House and Senate negotiators trying to agree to a long-term highway bill might need to work past June 30 to get there, House Majority Leader Eric CantorEric CantorJuan Williams: The capitulation of Paul Ryan The Trail 2016: The Big One Conservative sworn in to replace Boehner MORE (R-Va.) hinted Friday.
In a colloquy with House Minority Whip Steny Hoyer (D-Md.), Cantor said he is mindful of the June 30 expiration of federal highway programs, but said twice that Republicans stand at the ready to make sure there is no interruption of these programs.
"We're prepared to make sure that there is no stoppage of transportation programming and funding, all the while desiring a much longer-term solution to the problem," Cantor said.
Cantor's comments suggest both that negotiators will not reach a deal by June 30 and that some short-term agreement to extend funding could be reached.
As he has before, Cantor indicated that there is no agreement yet because Republicans are less eager to spend the amount of money that Democrats want to spend.
"The problem remains … just not enough money to address all the things that the country is experiencing in terms of the needs for roads and infrastructure repair, as well as needed expansion," he said. "We all are mindful of the limited resources that are available to address these needs."
Hoyer replied that the Senate-passed bill would likely pass if it were brought up in the House, but Cantor did not respond. The Senate bill, S. 1813, would spend $109 billion over the next two years, and was approved in a bipartisan vote in the Senate.
The House, in contrast, has only approved two temporary extensions and has included language requiring approval of the Keystone pipeline. One of these would extend highway programs through the end of September, an option that could be explored if no agreement can be reached by June 30.
Hoyer used his regular discussion with Cantor to warn that there are just a few dozen workdays left in the House before the November elections, and that major issues are coming up, such as whether to let the Bush administration tax levels expire and what to do on payroll taxes, the Alternative Minimum Tax and the debt limit.
"We need to address those; hopefully we need to address them in a bipartisan way," Hoyer said. "Because if we do not address them, we will put the economy at continuing risk."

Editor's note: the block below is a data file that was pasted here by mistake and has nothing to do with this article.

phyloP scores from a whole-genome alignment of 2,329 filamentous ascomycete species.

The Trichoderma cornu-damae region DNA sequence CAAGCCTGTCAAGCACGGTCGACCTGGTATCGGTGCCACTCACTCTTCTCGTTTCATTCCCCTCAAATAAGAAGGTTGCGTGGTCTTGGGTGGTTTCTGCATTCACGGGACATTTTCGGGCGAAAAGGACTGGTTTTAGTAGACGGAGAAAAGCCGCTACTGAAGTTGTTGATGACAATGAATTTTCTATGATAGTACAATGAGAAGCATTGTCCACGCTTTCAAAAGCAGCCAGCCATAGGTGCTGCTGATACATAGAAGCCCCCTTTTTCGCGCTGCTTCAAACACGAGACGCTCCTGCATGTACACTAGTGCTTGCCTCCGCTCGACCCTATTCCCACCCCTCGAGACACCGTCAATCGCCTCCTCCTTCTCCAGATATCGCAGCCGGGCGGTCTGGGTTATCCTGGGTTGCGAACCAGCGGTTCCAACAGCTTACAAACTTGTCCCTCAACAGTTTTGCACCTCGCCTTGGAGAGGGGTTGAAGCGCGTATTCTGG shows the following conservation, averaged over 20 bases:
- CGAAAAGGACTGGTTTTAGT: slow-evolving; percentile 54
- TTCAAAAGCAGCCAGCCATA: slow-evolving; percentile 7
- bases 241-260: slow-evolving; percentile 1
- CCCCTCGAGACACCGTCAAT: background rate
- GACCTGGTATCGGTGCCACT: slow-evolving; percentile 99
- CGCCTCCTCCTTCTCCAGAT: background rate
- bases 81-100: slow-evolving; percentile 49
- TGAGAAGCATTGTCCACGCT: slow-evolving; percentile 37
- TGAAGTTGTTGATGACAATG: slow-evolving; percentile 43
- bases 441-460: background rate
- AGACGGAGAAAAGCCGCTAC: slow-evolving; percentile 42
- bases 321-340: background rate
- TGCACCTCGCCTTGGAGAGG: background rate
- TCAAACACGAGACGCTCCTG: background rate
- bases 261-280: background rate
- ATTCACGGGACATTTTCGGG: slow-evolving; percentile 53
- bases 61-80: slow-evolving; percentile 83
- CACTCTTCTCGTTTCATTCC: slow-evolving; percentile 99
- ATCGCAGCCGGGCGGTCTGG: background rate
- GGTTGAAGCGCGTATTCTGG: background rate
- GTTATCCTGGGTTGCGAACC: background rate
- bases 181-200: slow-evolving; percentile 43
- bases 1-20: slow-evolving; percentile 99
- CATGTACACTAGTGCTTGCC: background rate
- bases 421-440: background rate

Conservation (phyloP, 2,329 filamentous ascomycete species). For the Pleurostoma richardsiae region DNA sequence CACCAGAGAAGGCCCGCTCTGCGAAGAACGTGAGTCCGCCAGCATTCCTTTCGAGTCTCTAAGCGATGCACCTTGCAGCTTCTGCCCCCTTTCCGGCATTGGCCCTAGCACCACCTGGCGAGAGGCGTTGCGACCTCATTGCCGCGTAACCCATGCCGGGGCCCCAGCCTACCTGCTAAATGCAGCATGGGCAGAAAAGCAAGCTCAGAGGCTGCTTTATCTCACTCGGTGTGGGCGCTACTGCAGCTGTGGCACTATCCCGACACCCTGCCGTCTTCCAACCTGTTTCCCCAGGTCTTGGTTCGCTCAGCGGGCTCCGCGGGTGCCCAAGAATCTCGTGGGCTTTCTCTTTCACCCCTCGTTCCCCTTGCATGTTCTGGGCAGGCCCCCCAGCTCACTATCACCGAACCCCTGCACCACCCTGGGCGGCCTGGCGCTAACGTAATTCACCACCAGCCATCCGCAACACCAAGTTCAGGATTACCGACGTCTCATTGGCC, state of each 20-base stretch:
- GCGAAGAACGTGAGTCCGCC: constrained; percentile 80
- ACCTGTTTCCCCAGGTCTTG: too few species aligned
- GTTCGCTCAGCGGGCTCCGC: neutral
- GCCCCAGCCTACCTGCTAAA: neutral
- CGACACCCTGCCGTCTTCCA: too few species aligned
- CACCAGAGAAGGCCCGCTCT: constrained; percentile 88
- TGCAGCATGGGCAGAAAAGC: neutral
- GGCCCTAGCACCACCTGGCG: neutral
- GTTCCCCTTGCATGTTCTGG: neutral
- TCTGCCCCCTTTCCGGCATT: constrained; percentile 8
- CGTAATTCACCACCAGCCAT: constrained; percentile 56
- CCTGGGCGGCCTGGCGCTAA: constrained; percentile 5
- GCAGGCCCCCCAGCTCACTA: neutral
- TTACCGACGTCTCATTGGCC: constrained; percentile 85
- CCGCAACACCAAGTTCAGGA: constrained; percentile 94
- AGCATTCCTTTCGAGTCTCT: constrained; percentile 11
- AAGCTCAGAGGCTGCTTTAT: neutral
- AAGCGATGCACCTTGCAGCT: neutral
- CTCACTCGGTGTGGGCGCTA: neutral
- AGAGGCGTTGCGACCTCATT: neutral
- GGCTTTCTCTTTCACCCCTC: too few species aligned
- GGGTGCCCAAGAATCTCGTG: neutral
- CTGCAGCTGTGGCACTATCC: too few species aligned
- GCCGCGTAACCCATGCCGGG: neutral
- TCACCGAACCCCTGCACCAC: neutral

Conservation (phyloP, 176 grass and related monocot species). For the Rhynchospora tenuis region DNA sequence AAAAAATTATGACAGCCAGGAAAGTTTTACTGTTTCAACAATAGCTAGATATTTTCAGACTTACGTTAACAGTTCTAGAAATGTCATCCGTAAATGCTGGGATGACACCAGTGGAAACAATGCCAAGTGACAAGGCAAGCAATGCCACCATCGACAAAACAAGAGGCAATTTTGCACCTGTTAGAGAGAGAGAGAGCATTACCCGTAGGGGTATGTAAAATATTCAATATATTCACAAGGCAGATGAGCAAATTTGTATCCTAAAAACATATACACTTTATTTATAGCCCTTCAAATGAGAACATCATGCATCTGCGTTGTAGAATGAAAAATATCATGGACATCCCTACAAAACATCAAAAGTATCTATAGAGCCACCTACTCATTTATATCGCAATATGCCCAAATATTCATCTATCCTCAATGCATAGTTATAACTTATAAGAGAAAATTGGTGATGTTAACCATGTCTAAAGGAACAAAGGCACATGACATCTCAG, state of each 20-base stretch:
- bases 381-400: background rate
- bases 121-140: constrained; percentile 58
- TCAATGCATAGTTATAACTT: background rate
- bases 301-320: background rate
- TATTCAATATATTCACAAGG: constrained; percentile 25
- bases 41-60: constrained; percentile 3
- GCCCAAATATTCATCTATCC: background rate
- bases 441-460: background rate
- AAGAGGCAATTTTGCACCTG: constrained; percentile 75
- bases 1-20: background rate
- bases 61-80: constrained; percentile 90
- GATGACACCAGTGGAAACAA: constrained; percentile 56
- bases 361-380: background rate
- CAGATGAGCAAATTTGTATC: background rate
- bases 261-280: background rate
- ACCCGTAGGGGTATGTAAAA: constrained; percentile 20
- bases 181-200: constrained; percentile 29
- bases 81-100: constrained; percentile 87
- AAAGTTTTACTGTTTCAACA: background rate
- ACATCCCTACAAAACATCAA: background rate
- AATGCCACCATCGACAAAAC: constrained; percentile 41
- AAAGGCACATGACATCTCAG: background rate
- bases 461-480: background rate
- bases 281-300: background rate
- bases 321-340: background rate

Cantor replied that members do need to focus on these issues in the months ahead, but lamented that the two parties have been unable reach agreement in two key areas — healthcare and taxes.
Hoyer also asked Cantor how to handle expiring low interest rates on student loans, which will jump to 6.8 percent for federally backed loans on July 1. But Cantor said he and other Republicans offered bipartisan proposals to get around this problem.
One of these options would increase federal workers' contribution to retirement, a plan Hoyer said he opposes. The other would pay for the lower rate by limiting the length of the in-school interest subsidy and revise the tax treatment of Medicaid providers.
Hoyer also pressed Cantor again for the GOP decision to pass appropriations bills for 2013 that spend less on discretionary items than was agreed by both parties last year. But when Hoyer asked how the House might square this plan with the Democratic Senate, Cantor said there is nothing to negotiate with in the upper chamber so far.
"I would suggest turning attention to the Senate that hasn't even begun considering its appropriations bills," Cantor said. "To suggest that we would come to an agreement with the Senate — I think, you know, the Senate's got to really start to do its work as far as the appropriations process is concerned."
Republicans and Democrats in the House have often criticized the Senate for not being as productive as the House, and in response to Cantor's comment, Hoyer replied with a laugh, "I don't have any rebuttal to that so I will yield back my time."